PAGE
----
Cancer patient treatment and studies were restricted to individual physicians’ practices until WWII, when medical research centers discovered that there were large international differences in disease incidence. This insight drove national public health bodies to make it possible to compile health data across practises and hospitals, a process that many countries do today. The Japanese medical community observed that the bone marrow of bomb victims in Hiroshima and Nagasaki was completely destroyed. They concluded that diseased bone marrow could also be destroyed with radiation, and this led to the discovery of bone marrow transplants for leukemia. Since WWII, trends in cancer treatment are to improve on a micro-level the existing treatment methods, standardize them, and globalize them as a way to find cures through epidemiology and international partnerships.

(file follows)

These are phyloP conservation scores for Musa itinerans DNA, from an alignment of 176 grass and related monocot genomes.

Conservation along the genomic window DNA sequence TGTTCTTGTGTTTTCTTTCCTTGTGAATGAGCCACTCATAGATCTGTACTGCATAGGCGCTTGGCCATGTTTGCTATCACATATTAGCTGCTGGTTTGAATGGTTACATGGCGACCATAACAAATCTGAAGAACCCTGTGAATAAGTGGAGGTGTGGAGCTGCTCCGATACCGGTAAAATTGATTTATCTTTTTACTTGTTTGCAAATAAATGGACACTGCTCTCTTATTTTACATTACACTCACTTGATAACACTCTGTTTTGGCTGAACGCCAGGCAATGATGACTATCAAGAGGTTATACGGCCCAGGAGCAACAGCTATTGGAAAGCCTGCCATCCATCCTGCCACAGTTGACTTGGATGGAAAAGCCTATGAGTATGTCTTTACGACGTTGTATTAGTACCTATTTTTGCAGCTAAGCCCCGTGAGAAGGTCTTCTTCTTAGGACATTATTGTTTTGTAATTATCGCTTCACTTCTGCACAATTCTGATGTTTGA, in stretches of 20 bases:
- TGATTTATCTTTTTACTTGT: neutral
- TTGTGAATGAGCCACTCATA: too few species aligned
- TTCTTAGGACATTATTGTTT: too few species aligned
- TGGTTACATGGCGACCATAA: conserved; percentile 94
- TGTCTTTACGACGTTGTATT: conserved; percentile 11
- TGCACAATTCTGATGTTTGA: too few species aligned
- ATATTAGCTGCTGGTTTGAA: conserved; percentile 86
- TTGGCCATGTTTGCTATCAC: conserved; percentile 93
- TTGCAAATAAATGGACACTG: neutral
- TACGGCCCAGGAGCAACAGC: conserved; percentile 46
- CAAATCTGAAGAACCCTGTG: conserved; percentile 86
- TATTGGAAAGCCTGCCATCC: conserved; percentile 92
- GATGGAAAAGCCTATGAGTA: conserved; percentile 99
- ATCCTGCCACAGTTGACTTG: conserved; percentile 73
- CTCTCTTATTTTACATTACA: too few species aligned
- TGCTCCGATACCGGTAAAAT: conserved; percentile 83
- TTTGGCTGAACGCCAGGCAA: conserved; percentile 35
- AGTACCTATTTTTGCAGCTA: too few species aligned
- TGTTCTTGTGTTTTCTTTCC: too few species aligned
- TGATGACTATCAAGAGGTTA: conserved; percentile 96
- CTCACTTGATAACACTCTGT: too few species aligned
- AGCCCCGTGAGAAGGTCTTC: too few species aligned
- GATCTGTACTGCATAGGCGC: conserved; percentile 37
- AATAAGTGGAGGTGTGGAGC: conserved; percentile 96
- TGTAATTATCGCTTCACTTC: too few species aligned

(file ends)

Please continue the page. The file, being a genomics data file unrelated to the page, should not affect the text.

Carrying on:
Nomenclature and classification
The following closely related terms may be used to designate abnormal growths:
Neoplasia and neoplasm are the scientific designations for cancerous diseases. This group contains a large number of different diseases. Neoplasms can be benign or malignant.
Cancer is a widely used word that is usually understood as synonymous with malignant neoplasm. It is occasionally used instead of carcinoma, a sub-group of malignant neoplasms. Because of its overwhelming popularity relative to ‘neoplasia’, it is used frequently instead of ‘neoplasia’, even by scientists and physicians, especially when discussing neoplastic diseases as a group.
Tumor in medical language simply means swelling or lump, either neoplastic, inflammatory or other. In common language, however, it is synonymous with ‘neoplasm’, either benign or malignant. This is inaccurate since some neoplasms usually do not form tumors, for example leukemia or carcinoma in situ.
Cancers are classified by the type of cell that resembles the tumor and, therefore, the tissue presumed to be the origin of the tumor. The following general categories are usually accepted: